In each case, the continuities traced between the earlier works and the later ones are not simply the motifs or allusions of old-fashioned source study but the contradictions and irresolutions of ideological critique that are as evident in “medieval” texts as they are in “modern” ones. Indeed, postmodern theory is mobilized throughout to expose the investments and occlusions of the whole “period” concept. For example, using Bataille’s distinction between the restricted economy (modeled as fair exchange) and the general economy (modeled as pure expenditure or waste), the opening chapter shows how Langland’s conceptualization of “mede mesureless” approximates to the latter. This serves, in turn, to open up an uncomfortable not to say problematic conjunction between a proscribed prodigality, on the one hand, and God’s grace, on the other: a free gift that cannot be earned or worked for, is dispensed regardless of worth or desert, and is exemplified in Christ’s self-sacrifice (giving one’s life being the one gift that can never be paid back). Thus “the ‘bad’ meed of bribery and simony (undeserved gift or payment) and the ‘good’ meed of grace (salvation)” come to be aligned (32). Not only do Langland’s Lollard principles here anticipate key tensions that would erupt in and characterize the Protestant Reformation, but his poem “lays the groundwork…for poetic examination of what trajectory subjectivity can take when faced with an opportunity to pursue reward” (39).

In the readings that follow, the obsession with which Wyatt’s poems address the state of unrequitedness—of love defined as an outlay that nets no reward, whether deserved or otherwise—is compared with Spenser’s Amoretti. “Whoso list to hunt,” for instance, is shown to be predicated on an economy of scarcity (breath, stamina, energy, potency, time, hope, and language all being in short supply) in which Wyatt’s speaker nonetheless chooses to remain: for he gives up the chase and opts to stay within the sphere of “worldly economy and property relations” (53) rather than pursue the ultimate reward that, as in a divine economy, would spell his death and can only exist outside the cycle of exchange. In the Amoretti, by contrast, Spenser’s distinctively Protestant blending of love, reward, fame, and grace blurs the distinction between excess and scarcity—or between the general and the restricted economy—so that apparently opposed terms are seen to exist, finally, in a dialectical relation: “death becomes life, gift becomes exchange” (60). Much the same symbolic economies of death and dearth could be applied to those appeals to “law” to redress erotic grievances discussed in Chapter 4, or to patrons to remedy the perennial sickness or lack of love discussed in Chapter 5. And much the same dialectical model could be said to apply to the key terms this book sets in play, for the various forms of selfhood it discusses are shown, in the end, to be neither “medieval” nor “modern” but both, and as belonging simultaneously to “two poetic paradigms that nonetheless are part of the same vernacular continuum” (272).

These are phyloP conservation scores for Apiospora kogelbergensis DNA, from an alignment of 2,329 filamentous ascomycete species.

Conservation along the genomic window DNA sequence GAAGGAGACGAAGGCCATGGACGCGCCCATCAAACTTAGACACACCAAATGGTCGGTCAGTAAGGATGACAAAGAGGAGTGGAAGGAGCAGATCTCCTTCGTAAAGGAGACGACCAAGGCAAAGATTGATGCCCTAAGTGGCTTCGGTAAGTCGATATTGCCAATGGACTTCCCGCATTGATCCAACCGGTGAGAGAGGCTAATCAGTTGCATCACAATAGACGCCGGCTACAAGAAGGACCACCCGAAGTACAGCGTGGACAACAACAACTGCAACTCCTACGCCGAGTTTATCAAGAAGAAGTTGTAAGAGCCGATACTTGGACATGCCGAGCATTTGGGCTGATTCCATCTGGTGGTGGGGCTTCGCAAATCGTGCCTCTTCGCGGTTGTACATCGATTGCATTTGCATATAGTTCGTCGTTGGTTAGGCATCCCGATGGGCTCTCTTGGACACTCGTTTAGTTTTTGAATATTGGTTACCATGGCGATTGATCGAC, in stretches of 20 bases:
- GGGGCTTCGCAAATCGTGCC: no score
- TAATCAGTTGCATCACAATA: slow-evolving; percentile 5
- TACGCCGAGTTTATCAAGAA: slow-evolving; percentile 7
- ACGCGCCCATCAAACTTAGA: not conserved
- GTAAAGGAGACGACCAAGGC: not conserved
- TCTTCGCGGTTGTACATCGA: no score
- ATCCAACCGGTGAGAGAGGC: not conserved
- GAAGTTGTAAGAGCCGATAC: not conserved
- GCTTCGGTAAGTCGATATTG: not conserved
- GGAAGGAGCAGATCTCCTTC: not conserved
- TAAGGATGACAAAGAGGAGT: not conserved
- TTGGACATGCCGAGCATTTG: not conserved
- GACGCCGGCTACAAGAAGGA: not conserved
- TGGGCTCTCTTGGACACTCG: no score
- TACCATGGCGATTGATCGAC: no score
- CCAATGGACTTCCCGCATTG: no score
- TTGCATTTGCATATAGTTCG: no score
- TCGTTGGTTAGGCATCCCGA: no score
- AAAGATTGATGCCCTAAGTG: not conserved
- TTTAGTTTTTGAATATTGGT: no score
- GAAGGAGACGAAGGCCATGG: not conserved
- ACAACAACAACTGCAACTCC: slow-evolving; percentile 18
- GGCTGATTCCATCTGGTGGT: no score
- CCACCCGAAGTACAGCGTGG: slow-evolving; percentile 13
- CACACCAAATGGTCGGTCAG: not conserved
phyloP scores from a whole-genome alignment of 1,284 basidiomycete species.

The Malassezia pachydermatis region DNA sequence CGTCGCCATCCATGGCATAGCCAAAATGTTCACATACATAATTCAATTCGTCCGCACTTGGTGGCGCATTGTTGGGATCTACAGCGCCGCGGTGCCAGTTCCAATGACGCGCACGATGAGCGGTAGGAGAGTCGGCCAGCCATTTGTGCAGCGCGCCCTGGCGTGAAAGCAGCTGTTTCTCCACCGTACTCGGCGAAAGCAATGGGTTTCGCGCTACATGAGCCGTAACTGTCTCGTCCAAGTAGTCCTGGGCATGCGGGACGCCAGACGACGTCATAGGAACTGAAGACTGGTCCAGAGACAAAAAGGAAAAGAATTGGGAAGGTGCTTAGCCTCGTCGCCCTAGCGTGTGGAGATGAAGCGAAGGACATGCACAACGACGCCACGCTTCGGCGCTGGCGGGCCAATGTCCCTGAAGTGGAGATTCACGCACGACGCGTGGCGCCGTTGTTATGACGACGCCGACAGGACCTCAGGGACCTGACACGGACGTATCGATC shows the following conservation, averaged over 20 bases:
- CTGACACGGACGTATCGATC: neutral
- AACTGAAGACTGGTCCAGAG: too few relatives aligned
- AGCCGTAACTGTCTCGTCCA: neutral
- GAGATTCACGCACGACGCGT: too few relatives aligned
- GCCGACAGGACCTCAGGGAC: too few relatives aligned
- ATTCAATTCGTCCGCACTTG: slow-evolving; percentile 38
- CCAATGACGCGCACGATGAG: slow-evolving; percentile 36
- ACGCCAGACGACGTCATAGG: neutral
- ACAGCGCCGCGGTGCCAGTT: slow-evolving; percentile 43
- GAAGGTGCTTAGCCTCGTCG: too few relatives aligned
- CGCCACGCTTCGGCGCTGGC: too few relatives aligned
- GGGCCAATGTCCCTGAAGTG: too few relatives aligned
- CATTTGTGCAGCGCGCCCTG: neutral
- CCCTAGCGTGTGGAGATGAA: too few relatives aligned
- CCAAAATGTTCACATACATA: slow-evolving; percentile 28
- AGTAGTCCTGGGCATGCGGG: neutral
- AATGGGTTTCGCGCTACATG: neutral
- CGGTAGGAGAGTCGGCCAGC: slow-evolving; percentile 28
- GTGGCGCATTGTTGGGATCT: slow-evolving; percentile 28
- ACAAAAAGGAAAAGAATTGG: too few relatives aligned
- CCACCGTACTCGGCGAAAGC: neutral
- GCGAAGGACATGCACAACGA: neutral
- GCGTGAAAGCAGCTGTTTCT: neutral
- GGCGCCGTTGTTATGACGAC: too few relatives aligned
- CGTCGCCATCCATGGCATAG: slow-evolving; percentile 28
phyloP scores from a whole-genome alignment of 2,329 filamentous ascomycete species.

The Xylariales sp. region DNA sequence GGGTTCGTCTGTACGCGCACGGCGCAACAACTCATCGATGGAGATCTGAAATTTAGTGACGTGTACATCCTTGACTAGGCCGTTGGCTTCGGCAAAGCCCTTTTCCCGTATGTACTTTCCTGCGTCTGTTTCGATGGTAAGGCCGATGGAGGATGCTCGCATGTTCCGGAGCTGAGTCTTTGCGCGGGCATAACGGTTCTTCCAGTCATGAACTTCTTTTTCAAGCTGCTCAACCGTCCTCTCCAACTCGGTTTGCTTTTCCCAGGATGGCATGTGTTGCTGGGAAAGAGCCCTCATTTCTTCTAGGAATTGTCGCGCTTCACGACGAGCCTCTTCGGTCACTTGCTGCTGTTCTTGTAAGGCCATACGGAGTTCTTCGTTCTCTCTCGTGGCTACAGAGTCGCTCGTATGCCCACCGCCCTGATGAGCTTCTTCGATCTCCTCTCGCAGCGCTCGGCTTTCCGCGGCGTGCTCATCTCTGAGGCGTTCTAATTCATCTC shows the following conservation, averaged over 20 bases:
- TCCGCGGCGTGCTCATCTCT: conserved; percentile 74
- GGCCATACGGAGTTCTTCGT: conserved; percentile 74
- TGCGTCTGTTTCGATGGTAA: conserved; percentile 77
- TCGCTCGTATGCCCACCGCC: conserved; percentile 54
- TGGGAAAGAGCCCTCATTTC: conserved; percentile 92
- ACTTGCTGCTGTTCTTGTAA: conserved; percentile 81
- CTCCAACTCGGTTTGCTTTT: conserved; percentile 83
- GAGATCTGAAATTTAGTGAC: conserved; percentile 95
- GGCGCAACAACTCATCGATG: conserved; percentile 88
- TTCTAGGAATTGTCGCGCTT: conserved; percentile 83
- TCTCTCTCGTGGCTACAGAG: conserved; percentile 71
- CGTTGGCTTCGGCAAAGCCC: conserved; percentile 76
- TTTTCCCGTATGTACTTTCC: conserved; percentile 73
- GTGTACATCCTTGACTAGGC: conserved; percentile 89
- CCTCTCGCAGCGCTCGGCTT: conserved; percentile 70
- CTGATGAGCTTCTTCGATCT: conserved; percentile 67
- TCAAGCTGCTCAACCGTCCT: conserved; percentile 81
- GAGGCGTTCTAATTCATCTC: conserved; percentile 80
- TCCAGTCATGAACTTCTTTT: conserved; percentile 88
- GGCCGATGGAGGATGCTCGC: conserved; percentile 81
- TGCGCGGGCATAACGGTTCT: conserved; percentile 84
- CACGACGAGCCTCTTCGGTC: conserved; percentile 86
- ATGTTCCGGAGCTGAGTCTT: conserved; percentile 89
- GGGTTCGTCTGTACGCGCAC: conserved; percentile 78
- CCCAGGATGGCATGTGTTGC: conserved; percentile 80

While the text is generally free of errors, there is a slip on page 288, note 58, where Solokov refers to the late Marshall Grossman as “Michael.”


Catherine Bates
University of Warwick


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Cite as:

Catherine Bates, "Danila Sokolov, Renaissance Texts, Medieval Subjectivities," Spenser Review 47.3.49 (Fall 2017). Accessed May 23rd, 2024.